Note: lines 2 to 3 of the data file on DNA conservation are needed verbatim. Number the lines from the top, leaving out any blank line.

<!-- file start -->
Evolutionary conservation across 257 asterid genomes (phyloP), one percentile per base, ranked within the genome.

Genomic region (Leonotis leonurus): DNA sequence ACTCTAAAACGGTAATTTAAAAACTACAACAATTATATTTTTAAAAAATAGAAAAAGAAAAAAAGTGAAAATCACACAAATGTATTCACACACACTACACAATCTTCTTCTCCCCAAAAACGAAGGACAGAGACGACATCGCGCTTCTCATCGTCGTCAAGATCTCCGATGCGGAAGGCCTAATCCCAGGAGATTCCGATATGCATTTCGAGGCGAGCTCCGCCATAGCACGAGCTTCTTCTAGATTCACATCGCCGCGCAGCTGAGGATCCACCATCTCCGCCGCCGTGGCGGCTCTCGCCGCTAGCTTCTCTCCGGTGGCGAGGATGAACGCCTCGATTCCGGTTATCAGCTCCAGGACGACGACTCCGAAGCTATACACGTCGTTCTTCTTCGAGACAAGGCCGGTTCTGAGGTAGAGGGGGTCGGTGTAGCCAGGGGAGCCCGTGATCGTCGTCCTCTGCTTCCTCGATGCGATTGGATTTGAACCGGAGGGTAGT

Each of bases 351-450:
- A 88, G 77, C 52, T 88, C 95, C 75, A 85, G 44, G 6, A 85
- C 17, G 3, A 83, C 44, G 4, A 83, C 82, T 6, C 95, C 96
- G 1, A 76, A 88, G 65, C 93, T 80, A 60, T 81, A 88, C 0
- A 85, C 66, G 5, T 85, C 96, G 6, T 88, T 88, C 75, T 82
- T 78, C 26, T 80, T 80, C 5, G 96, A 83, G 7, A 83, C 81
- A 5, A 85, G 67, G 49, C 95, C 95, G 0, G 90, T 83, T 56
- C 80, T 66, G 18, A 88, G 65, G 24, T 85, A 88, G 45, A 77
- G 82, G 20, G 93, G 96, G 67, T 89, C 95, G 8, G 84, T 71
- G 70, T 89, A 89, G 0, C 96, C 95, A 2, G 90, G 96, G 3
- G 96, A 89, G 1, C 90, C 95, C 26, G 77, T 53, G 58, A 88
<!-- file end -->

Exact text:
Genomic region (Leonotis leonurus): DNA sequence ACTCTAAAACGGTAATTTAAAAACTACAACAATTATATTTTTAAAAAATAGAAAAAGAAAAAAAGTGAAAATCACACAAATGTATTCACACACACTACACAATCTTCTTCTCCCCAAAAACGAAGGACAGAGACGACATCGCGCTTCTCATCGTCGTCAAGATCTCCGATGCGGAAGGCCTAATCCCAGGAGATTCCGATATGCATTTCGAGGCGAGCTCCGCCATAGCACGAGCTTCTTCTAGATTCACATCGCCGCGCAGCTGAGGATCCACCATCTCCGCCGCCGTGGCGGCTCTCGCCGCTAGCTTCTCTCCGGTGGCGAGGATGAACGCCTCGATTCCGGTTATCAGCTCCAGGACGACGACTCCGAAGCTATACACGTCGTTCTTCTTCGAGACAAGGCCGGTTCTGAGGTAGAGGGGGTCGGTGTAGCCAGGGGAGCCCGTGATCGTCGTCCTCTGCTTCCTCGATGCGATTGGATTTGAACCGGAGGGTAGT

Each of bases 351-450: